Monday, 27 December 2010

Atheism, even The New Atheism, is NOT a Religion.

Regarding the claim that fanatical atheism is a religion, that's just bad usage of english/abuse of english. Religion requires more than fanaticism; they're not synonyms.... Religion also requires a belief in a superior non-physical power (God/Karma/Tao), which is attributed with meting out cosmic justice, creating the cosmos, intervening in the cosmos, plus the having of rituals and sacraments, sacred texts, places of common worship, priests, a mythos, unquestioning faith. Using the word "Religion" to describe, for example, sports fanaticism, is really just a _metaphor_. Taking the meaning of religion seriously in attributing religiosity to sports fanaticism is as silly as taking it seriously when you say that "such and such politician is a snake". We know perfectly well that politicians are not literally _squamata_ even though they share many characteristics in common (deceptiveness, soulless eyes, etc). _All_ the required characterstics have to be present. So, atheism has in common with religion only fanaticism - and that is true only of Dawkins' New Atheism; it's not true of say, David Hume. Atheism, even the New Atheism, does not have a belief in a superior power, nor any sacraments, sacred texts, places of common worship, mythos, faith, etc. A priest is someone who promulgates the practices and mythos of a religion; so, since Atheism has none of those, Dawkins doesn't count as a priest. He's merely an advocate of the scientific method, or at best a fanatic about the scientific method. So let's not abuse English like the Baptists do, please.

Most importantly, there's nothing in atheism that requires faith; its precise point is that it requires you to take NOTHING on faith. This ridiculous claim - that atheism is a faith - is made by the devout in their ignorant discussions of atheism, and it completely misunderstands the point. They think that being excited about a point of view constitutes a religion, because in their dim minds, there's nothing required more than being excited and clapping ones hands.

I realise that simpletons that follow the world's religions do tend to take everything literally, and I am sure they also literally believe that Jesus existed, Santa exists, toothfairies exist, etc., but you know, not everyone takes everything literally. So please stop saying that atheism is a religion: it's not. It lacks sufficient properties to be a religion.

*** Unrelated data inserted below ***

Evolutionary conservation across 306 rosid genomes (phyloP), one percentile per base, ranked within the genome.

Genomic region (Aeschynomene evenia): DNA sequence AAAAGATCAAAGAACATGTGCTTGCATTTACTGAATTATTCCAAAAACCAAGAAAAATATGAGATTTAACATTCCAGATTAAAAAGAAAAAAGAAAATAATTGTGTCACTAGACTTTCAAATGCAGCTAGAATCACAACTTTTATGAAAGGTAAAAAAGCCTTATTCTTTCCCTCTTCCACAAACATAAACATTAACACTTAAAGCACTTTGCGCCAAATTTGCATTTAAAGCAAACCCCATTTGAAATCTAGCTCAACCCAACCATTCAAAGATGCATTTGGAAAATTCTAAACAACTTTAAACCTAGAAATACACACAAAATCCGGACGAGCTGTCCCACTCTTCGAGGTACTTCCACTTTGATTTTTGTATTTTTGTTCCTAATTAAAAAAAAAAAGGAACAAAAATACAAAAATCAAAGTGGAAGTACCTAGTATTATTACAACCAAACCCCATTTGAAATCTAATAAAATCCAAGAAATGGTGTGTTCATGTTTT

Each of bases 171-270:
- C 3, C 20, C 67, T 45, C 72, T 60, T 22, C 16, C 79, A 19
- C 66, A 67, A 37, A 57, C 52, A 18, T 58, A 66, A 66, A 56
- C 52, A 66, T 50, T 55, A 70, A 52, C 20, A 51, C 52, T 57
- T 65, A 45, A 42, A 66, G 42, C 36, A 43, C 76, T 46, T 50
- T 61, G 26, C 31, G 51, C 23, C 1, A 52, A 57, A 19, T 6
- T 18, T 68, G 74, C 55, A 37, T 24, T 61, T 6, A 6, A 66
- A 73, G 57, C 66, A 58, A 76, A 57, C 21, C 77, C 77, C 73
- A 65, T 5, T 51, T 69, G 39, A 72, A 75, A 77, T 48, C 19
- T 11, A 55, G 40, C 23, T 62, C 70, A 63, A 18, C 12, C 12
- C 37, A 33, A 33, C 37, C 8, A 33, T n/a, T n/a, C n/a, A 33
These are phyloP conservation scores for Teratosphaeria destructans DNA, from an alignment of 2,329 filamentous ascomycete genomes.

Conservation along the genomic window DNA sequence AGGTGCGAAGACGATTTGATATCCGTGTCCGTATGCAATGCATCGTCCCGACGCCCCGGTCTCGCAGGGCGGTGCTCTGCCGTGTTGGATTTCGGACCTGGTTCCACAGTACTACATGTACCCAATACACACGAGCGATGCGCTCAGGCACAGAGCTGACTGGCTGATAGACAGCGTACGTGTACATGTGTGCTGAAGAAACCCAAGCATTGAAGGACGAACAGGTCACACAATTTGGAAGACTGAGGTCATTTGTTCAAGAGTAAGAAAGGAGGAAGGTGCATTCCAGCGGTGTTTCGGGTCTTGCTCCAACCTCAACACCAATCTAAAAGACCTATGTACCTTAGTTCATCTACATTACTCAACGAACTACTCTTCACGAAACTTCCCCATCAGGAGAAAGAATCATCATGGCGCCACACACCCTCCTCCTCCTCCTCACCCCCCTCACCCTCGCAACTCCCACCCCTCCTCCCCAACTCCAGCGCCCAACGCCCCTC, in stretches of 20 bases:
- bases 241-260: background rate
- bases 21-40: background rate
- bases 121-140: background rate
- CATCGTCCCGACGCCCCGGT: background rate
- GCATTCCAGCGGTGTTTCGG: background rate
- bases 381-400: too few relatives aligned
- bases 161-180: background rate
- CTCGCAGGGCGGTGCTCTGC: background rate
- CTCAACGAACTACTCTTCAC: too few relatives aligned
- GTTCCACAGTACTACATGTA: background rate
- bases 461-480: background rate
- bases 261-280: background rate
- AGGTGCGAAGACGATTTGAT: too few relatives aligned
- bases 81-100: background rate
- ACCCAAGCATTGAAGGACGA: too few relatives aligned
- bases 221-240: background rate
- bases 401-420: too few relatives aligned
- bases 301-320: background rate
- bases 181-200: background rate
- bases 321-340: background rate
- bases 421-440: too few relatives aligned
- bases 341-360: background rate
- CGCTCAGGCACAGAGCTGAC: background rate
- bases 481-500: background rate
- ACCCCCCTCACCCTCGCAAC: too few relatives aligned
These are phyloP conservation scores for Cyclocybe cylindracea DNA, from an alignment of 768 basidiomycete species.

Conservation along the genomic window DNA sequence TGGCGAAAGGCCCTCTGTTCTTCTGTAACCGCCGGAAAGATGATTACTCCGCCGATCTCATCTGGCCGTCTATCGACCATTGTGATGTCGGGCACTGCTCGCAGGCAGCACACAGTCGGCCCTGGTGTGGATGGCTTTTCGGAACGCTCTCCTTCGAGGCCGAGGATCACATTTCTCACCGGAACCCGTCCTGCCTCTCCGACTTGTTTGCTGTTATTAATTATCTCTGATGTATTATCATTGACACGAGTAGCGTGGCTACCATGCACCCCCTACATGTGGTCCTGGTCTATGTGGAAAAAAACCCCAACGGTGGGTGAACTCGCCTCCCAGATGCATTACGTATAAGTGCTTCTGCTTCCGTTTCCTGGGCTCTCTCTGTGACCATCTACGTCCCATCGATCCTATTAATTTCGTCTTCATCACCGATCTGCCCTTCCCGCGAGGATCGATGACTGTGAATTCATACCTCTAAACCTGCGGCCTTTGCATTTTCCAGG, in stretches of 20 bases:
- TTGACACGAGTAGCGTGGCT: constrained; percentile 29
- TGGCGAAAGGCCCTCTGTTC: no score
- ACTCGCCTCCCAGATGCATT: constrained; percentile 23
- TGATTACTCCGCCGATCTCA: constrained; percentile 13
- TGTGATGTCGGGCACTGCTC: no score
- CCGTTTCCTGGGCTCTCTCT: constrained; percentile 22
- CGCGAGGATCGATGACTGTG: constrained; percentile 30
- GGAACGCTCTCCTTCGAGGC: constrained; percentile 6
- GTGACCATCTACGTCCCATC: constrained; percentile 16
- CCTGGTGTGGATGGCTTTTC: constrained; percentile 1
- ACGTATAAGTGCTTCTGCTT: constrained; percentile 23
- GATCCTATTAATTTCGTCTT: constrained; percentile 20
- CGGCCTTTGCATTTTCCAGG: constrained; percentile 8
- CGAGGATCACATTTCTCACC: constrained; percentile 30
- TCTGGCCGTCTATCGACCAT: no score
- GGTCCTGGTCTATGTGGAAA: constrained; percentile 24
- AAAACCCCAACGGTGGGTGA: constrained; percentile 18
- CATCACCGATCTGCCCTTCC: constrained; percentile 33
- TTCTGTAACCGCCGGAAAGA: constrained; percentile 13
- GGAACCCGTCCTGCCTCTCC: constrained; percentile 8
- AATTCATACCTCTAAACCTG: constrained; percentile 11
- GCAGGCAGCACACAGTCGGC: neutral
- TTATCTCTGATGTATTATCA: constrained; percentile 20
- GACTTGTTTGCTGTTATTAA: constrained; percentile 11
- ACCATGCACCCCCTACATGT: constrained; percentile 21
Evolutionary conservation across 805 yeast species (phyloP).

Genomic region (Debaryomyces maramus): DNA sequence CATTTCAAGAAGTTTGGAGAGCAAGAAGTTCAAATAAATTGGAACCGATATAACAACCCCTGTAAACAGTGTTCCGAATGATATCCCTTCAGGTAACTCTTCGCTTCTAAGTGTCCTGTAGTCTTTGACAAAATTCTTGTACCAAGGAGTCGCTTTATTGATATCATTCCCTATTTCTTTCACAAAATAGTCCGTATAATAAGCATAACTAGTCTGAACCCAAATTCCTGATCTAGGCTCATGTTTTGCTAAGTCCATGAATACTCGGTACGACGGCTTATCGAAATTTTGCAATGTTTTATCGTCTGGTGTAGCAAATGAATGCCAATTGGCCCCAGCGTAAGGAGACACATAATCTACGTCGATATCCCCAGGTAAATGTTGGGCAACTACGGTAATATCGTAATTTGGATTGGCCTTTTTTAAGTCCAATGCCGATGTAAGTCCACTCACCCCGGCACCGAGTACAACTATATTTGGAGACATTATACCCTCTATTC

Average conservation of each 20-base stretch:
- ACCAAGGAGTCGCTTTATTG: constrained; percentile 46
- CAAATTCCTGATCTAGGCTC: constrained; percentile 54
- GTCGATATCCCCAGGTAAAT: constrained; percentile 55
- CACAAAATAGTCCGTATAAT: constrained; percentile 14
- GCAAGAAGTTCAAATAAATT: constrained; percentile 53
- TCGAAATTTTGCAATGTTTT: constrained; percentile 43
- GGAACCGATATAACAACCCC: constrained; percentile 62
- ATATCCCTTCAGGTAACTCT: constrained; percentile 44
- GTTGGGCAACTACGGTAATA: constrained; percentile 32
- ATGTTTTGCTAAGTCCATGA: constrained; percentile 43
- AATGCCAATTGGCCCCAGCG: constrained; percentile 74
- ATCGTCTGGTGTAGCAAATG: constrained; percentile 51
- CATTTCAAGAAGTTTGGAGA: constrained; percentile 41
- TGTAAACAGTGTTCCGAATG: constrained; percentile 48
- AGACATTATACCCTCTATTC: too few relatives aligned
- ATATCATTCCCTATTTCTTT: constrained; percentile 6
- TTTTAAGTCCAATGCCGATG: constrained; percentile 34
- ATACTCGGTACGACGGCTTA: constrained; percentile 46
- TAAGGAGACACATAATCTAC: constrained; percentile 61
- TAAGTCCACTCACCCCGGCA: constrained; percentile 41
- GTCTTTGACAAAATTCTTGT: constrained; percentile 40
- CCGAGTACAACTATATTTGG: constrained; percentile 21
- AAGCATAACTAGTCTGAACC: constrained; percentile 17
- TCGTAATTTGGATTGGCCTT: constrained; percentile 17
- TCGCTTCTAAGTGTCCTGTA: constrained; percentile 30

It seems to me that the argument that "atheism is also a religion" is a postmodernist or sociologist argument. It argues that the New Atheism is a religion because it functions like a religion because it:

a) has favoured texts, such as Origin of Species and The God Delusion (Bible)
b) has chief advocates, such as Dawkins, Harris et al (Pope)
c) brings people together with a common belief and purpose (Church)
d) attacks opposing beliefs (Persecutes)

That's all very well, but even then, the New Atheism is a closer analogue with political movements. For all that, you may as well claim that Communism is a religion or the French Revolution is a religion, because all the above are true of Communism and the French Revolution.

Let's not muck with English. New Atheism just isn't a religion. It's a sociological movement, like suffragettism, the hippie movement, communism, fascism, democracy, egalitarianism, etc etc.

What we're really witnessing with the New Atheism is a backlash against the final abuses of religion. We're in the throes of a new Reformation. Just as the Islamic world has gone thru a Reformation and split into Sunni/Shiite, like the West split Catholic/Protestant, we're now entering the new phase where the conflict is Belief/Nonbelief. And if Marx is right, a new result of the competition between antithesis and thesis, will be a new synthesis.

What that new synthesis will be, who knows? Maybe esoterica? Maybe pantheism?

Sunday, 19 December 2010

The probability that an omnipresent being would select Jesus

I find it impossible to believe that 4.5 Billion years of existence are supposed to have culminated in a so-called perfect person who was nothing more than an itinerant trouble-maker, and a merely mediocre philosopher, having nothing significant to add to our existing Greek body of wisdom. I find it much harder to believe that such a person was significant, than the idea that humanity is a flash in a very large pan.

What I am saying is that I find it impossible to believe that this whole grand show of millions of years and millions of galaxies and the vast expanse of space is all part of some grand plan to produce one ignorant Israeli itinerant teacher who had nothing interesting to say. It's more bizarre than claiming that the purpose of the ocean is to harbour a particular rowing-boat in Mozambique; a vast expanse full of interesting things just to keep one particularly uninteresting vessel in a particularly uninteresting country.